TODAY’S STUDY: The Surprising Value Of Solar
Benefits and Costs of Utility Scale and Behind The Meter Solar Resources in Maryland
April 10, 2018 (Daymark Energy Advisors)
On September 26, 2016, the Public Service Commission of Maryland (the “Commission” or “MD PSC”) initiated Public Conference 44 (“PC44”), a targeted review to ensure that Maryland’s electric distribution systems are customer-centered, affordable, reliable and environmentally sustainable. One topic identified for exploration as part of PC44 was the benefits and costs of distributed solar energy resources in Maryland. This report, developed under the direction of the Commission personnel and with the support and contribution of information from Maryland’s four investor owned utilities (“IOU”), documents an independent analysis of the benefits and costs of solar within each IOU’s service territory.
This analysis builds up from the components of potential benefits (or costs) that solar brings when interconnected with the electric system. These components are categorized as direct utility and societal, with some components considered in both categories. This analysis presents the benefits and costs as they accrue to or affect (1) the bulk power system, (2) local power distribution systems, and (3) society and the economy.
With all components taken together, Figure 1 depicts the resulting value of solar within each of the four utility service territories, for both behind the meter (“BTM”) installations (see dashed lines) and utility scale installations (see solid lines)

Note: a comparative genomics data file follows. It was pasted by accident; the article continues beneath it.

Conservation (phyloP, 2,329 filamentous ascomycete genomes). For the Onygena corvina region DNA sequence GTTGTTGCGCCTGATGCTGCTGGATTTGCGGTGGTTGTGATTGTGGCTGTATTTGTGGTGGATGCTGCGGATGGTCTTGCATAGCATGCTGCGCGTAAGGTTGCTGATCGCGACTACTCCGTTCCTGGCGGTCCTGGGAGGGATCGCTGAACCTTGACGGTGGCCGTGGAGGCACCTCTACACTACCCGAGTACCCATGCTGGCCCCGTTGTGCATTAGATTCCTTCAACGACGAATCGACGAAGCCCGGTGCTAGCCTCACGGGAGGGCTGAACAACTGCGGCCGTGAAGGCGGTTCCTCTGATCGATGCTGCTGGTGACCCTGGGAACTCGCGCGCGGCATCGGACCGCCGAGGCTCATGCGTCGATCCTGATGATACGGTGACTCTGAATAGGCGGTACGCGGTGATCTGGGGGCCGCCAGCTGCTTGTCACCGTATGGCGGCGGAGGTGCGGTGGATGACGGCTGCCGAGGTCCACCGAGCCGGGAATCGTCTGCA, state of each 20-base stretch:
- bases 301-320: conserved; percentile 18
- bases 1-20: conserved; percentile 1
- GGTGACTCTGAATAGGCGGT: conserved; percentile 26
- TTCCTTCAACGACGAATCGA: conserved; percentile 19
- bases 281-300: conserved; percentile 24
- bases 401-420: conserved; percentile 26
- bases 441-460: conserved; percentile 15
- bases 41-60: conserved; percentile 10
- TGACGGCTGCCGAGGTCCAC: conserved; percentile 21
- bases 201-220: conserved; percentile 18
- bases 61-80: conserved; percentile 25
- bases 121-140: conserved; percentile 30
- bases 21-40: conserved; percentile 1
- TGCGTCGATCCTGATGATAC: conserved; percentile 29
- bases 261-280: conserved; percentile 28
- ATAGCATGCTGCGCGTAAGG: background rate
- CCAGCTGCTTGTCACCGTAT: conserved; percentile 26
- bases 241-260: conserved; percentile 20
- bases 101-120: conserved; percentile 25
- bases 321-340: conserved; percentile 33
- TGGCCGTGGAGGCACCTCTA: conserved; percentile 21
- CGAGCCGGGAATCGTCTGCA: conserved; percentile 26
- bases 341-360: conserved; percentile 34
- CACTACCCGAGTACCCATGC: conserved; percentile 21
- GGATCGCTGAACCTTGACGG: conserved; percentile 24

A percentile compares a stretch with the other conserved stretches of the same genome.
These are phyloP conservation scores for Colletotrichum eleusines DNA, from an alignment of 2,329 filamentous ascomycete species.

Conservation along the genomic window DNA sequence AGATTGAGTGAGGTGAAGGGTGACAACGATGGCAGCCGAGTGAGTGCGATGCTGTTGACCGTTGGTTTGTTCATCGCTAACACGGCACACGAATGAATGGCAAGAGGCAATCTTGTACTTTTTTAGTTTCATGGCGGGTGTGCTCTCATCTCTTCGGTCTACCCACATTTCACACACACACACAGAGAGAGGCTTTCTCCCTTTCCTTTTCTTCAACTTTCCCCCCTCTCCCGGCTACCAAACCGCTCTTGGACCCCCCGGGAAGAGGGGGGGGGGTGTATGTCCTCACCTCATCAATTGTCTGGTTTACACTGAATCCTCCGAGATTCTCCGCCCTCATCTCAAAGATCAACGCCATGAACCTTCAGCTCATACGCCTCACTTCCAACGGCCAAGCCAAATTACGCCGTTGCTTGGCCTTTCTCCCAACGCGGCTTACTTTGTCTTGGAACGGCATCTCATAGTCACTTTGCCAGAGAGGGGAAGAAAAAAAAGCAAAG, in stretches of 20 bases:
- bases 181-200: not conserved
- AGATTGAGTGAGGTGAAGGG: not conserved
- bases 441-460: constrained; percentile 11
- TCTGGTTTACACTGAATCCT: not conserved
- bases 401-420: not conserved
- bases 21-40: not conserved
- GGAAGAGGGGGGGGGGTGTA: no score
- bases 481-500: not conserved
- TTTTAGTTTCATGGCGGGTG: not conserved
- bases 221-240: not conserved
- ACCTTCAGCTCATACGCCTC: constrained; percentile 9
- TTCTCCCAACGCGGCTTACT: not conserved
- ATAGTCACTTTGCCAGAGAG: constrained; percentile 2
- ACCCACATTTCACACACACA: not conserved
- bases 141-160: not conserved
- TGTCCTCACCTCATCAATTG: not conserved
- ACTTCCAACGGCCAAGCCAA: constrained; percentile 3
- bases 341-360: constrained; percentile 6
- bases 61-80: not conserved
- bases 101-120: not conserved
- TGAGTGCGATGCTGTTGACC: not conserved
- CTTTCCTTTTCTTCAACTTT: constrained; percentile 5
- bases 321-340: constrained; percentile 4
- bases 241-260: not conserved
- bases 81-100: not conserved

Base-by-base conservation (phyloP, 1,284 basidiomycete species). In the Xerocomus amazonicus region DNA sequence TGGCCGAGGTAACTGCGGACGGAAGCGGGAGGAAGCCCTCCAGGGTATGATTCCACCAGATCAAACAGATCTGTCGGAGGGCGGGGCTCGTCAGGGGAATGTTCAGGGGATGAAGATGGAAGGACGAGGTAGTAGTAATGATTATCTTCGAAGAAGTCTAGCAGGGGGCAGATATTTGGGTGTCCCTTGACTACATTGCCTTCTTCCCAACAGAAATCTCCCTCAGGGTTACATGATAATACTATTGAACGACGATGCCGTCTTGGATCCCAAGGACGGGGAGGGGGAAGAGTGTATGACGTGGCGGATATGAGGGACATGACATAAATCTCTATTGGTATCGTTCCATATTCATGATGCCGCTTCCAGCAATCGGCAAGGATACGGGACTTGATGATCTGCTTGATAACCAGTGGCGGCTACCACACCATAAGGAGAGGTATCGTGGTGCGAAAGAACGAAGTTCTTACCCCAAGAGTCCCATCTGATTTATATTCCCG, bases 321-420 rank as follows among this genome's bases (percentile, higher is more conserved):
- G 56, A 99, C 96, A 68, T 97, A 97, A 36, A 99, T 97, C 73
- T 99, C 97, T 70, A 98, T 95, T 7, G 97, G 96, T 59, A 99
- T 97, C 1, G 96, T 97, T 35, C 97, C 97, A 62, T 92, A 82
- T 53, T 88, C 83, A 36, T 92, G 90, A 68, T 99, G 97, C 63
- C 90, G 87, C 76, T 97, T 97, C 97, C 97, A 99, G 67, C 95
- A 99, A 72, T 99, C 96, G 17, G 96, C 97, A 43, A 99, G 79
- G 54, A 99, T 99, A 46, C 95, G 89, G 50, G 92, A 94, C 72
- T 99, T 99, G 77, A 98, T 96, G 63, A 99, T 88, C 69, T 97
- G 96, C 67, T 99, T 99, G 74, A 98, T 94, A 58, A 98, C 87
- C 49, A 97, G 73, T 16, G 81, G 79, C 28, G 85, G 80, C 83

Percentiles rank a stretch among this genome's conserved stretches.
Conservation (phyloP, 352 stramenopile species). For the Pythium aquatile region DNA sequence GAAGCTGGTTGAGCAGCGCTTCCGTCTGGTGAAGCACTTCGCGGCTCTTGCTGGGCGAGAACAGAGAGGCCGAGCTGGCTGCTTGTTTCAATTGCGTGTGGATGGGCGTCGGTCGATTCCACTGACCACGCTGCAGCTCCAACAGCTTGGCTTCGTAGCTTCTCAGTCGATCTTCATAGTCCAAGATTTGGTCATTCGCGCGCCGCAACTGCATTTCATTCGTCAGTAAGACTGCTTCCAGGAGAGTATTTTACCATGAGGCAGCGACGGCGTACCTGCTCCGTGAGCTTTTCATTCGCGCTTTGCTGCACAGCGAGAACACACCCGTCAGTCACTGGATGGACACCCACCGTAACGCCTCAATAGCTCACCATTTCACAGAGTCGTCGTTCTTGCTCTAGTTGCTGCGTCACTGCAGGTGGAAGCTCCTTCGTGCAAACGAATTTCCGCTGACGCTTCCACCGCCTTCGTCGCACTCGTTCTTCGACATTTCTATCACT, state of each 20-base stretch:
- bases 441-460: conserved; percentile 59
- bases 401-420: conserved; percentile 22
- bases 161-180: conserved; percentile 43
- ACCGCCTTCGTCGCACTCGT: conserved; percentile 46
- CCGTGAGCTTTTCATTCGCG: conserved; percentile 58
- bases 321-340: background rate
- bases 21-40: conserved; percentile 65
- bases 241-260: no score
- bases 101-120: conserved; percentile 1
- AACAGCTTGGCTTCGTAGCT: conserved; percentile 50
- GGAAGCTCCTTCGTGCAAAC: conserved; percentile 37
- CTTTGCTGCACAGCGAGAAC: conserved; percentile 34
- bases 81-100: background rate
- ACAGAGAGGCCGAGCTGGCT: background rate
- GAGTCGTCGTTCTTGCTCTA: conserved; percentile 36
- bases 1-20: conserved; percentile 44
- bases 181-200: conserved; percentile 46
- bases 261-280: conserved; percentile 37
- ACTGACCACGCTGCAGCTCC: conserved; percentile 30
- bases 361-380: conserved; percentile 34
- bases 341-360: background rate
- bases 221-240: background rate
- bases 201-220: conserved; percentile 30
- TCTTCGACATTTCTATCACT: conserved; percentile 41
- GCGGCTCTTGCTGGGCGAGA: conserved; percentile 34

We developed the value of solar by component for each of the four IOUs. Here we include, as an example, the stacked component value charts for both utility scale BTM and resources in Potomac Edison’s service territory. In this service territory (APS zone) for example, the value of utility scale solar (purple solid line in Figure 1) increases from about $0.19 per kilowatt hour in 2019 to about $0.22 per kilowatt hour in 2028. Those same values are represented in Figure 2 by the top of the stacked bars.
Figures 1 through 3 show that the value of solar is significant when considering broader considerations of value. For both BTM and utility scale resources, economic benefits to the state make up a large portion of the benefit, but the benefits to the bulk power system, which include Avoided Energy, Energy Market Price Effects, Avoided Capacity, Avoided RECs, and Avoided Transmission Costs are also significant. Distribution system benefits are not included on Figures 1 through 3 as they are location specific, but these benefits could add significantly to the value of solar if projects are sited appropriately. For example, a 2 MW project that avoids a $2M distribution investment, could add $0.11/kWh in additional locational benefits.
This study also analyzed the potential for future solar development in Maryland. BTM potential was evaluated by looking at available rooftop sites, utility scale potential was evaluated by looking at available land, and both types of potential were analyzed within the context of the amount of hosting capacity the distribution systems could absorb. The results of this analysis are shown below in Table 1. This analysis indicates that Maryland has significant potential for additional solar development.
The large potential for additional BTM and utility scale solar development shown in Table 1 and the significant value that solar can bring to the bulk power system, distribution system, and to the residents of Maryland through economic and health benefits represent a considerable opportunity for the state. The state and investor owned utilities should be developing policies and enhancing utility system planning processes to encourage additional cost-effective solar development.